Before the Kindle Fire, the only real tablet worth considering on the market for ~$250 was the Nook Color. Now, with the launch of the Kindle Fire, Barnes and Noble have upped their game and released a newer version, called the Nook Tablet.
Both of the devices share some similar specifications, such as a 7″ IPS display, 1Ghz dual core processor. This is where the similarity ends however. Due to the higher price ($249) for the Nook Tablet, Barnes and Noble have included 1GB of RAM whereas the cheaper Amazon Fire ($199) only offers 512MB. This might be alright for the moment, but it will affect multitasking. The Nook tablet also has 16GB of internal storage whereas the Kindle Fire only has 8GB. However the Nook Tablet also has a MicroSD slot which means it can have up to 48GB of internal storage. The Kindle Fire lacks this so 8GB is all your going to get. The Nook Tablet (400g) is also 13g lighter that the Amazon Kindle (413g) although this is quite insignificant so you probably wouldn’t notice it.
Of course, both devices haven’t even been released so as such we are basing this comparison on manufacturer claims. Barnes and Noble claims their device is superior thanks to its fully laminated display.
However, Amazon claims their Kindle Fire features a chemically strengthened display, which makes is 20-30 times harder than plastic. Both impressive claims although we won’t see if this is actually the case until they end up in our hands.
With this one its much the same, provided rumors are correct. Barnes and Noble haven’t mentioned what processor is in the device, all we know is that it is a 1Ghz dual core. However rumors suggest that it is a OMAP4, which is the same as the processor in the Kindle Fire. So, really they are the same.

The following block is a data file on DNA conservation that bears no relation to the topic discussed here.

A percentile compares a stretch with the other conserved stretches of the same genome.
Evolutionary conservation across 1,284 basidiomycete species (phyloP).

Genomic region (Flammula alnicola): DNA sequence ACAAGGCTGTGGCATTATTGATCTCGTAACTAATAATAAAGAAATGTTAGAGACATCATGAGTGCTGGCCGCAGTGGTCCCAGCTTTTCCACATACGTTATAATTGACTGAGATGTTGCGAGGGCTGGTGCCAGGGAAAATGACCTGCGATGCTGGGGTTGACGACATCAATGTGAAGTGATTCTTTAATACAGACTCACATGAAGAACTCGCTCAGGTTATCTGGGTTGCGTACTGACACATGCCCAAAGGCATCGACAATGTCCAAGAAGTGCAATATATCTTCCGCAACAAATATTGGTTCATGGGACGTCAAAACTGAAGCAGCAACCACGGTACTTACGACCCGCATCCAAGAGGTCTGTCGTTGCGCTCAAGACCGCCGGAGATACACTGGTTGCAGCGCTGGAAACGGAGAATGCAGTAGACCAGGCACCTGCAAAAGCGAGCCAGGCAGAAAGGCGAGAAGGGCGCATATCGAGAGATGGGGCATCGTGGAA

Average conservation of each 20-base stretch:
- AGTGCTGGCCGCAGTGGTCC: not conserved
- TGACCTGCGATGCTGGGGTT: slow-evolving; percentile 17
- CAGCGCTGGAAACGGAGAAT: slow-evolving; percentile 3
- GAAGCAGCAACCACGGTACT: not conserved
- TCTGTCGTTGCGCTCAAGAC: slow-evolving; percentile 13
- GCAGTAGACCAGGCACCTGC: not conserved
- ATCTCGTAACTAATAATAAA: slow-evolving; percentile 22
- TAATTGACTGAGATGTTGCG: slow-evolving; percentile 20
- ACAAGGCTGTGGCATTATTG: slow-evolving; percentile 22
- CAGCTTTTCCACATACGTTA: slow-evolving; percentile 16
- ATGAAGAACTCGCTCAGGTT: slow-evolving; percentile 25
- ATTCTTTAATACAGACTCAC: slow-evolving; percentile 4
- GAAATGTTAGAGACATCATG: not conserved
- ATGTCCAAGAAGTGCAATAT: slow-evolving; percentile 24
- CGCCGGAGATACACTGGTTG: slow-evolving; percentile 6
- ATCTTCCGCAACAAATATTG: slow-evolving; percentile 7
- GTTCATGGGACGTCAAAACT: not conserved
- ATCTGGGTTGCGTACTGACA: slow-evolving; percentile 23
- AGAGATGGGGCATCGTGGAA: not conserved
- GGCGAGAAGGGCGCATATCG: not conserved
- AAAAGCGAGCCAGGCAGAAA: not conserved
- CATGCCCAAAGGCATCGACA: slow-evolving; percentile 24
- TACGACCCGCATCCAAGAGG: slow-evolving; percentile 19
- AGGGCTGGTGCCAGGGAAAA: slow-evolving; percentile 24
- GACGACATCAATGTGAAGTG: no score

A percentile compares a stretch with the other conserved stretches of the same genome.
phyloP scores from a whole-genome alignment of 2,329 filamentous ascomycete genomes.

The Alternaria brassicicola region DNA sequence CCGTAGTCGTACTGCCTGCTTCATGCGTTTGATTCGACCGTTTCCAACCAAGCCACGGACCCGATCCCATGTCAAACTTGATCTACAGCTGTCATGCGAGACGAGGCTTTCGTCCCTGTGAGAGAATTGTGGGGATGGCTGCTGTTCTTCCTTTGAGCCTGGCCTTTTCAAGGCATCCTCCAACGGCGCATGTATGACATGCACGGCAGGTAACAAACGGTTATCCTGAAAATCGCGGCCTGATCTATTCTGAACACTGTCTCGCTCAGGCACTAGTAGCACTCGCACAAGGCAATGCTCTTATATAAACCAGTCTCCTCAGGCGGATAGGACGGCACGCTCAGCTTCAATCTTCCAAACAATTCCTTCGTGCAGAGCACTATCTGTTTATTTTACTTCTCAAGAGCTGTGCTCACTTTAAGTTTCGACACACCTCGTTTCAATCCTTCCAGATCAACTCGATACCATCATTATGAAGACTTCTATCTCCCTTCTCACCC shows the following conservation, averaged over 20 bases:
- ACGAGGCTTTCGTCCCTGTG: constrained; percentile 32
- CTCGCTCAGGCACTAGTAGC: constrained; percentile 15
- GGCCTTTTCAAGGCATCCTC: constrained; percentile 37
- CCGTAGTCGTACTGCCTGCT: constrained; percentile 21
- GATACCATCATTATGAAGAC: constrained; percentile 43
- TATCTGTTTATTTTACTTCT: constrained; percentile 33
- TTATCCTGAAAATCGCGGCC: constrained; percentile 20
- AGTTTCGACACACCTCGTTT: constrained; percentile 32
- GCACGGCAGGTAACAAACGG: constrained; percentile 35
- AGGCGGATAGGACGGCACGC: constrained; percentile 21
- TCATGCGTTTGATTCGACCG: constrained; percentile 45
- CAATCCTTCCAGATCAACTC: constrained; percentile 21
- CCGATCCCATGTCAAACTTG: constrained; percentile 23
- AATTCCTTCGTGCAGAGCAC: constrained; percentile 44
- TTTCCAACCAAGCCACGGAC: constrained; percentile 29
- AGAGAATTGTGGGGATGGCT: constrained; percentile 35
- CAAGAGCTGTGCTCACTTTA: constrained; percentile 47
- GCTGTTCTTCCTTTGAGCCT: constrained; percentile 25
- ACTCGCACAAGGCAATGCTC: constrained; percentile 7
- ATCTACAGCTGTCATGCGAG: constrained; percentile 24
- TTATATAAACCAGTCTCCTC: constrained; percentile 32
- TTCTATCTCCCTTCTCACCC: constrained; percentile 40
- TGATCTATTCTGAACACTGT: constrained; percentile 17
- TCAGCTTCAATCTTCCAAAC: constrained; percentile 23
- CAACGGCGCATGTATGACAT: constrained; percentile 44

This one is clear – The Nook Tablet has twice as much RAM as the Kindle Fire and as they both run Android 2.3 Gingerbread, they have the same memory management. So the Nook Tablet wins this by a large margin.
As we mentioned earlier, the Kindle Fire only has 8GB of internal storage whereas the Nook Tablet sports 16GB of internal storage as well as a MicroSD card slot. However, don’t be too quick to judge – the Kindle Fire has been touted as a cloud based device, and so won’t be too constrained by the 8GB of internal storage, provided you frequently will use the device with a WiFi connection. Personally, I’d still rather have the Nook Tablet – you can access the data anywhere, at no cost and quicker compared to the cloud.
Barnes and Noble have claimed their Nook Tablet will last 9 hours of video playback (for comparison the Kindle Fire offers just 7 and a half hours video playback) and read time is 3 and a half hours more than the Kindle Fire. Now, this might not turn out to be correct; manufacturers often exaggerate their battery life, so this might be a comparison best done properly.
Amazon’s services are vast – The Amazon Cloud Player, Kindle Reader, Prime, Amazon Appstore and so on. If you use these services then the Kindle Fire is the obvious choice. Likewise if you are a fan of Nook Comics, Nook Newsstand and use Netflix then the Nook Tablet maybe the better choice.
With the devices offering near identical specifications, it really comes down to brand loyalty and value for money. If you multitask extensively and regularly go days without having access to a power outlet then maybe the Nook Tablet is worth the extra $50. However, for most the Kindle Fire is the better device, once you consider the $50 price difference. Both tablets are great in their own right and represent excellent value for money; it’s just a case of what you need.
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